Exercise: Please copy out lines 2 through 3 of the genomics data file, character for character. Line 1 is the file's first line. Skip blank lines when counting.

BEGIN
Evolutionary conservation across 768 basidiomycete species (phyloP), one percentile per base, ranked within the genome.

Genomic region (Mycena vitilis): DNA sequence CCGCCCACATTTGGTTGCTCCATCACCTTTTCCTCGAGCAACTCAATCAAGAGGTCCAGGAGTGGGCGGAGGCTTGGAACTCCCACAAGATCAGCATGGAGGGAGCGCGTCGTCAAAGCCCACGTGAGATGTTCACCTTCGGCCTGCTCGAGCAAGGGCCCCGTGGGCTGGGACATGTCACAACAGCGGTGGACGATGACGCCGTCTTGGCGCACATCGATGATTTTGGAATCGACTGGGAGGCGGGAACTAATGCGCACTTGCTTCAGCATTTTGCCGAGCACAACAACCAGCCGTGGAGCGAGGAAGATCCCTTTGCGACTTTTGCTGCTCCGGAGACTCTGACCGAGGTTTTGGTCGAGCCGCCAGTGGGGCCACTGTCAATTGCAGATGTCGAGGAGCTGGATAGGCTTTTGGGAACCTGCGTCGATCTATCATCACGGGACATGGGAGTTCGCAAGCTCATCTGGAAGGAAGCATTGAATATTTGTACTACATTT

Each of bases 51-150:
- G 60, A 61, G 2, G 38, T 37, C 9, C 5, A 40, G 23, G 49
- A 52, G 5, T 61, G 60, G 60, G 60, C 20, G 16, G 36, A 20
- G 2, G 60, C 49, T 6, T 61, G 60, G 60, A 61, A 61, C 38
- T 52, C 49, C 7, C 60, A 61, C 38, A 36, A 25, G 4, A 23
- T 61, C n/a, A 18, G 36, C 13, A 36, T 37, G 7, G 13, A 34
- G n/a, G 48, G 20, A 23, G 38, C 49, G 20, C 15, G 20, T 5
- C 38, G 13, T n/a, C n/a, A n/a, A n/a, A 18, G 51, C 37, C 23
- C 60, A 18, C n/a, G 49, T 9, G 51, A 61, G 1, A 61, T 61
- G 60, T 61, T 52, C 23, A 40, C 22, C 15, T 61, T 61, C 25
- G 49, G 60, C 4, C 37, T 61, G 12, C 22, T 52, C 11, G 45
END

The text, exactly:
Genomic region (Mycena vitilis): DNA sequence CCGCCCACATTTGGTTGCTCCATCACCTTTTCCTCGAGCAACTCAATCAAGAGGTCCAGGAGTGGGCGGAGGCTTGGAACTCCCACAAGATCAGCATGGAGGGAGCGCGTCGTCAAAGCCCACGTGAGATGTTCACCTTCGGCCTGCTCGAGCAAGGGCCCCGTGGGCTGGGACATGTCACAACAGCGGTGGACGATGACGCCGTCTTGGCGCACATCGATGATTTTGGAATCGACTGGGAGGCGGGAACTAATGCGCACTTGCTTCAGCATTTTGCCGAGCACAACAACCAGCCGTGGAGCGAGGAAGATCCCTTTGCGACTTTTGCTGCTCCGGAGACTCTGACCGAGGTTTTGGTCGAGCCGCCAGTGGGGCCACTGTCAATTGCAGATGTCGAGGAGCTGGATAGGCTTTTGGGAACCTGCGTCGATCTATCATCACGGGACATGGGAGTTCGCAAGCTCATCTGGAAGGAAGCATTGAATATTTGTACTACATTT

Each of bases 51-150: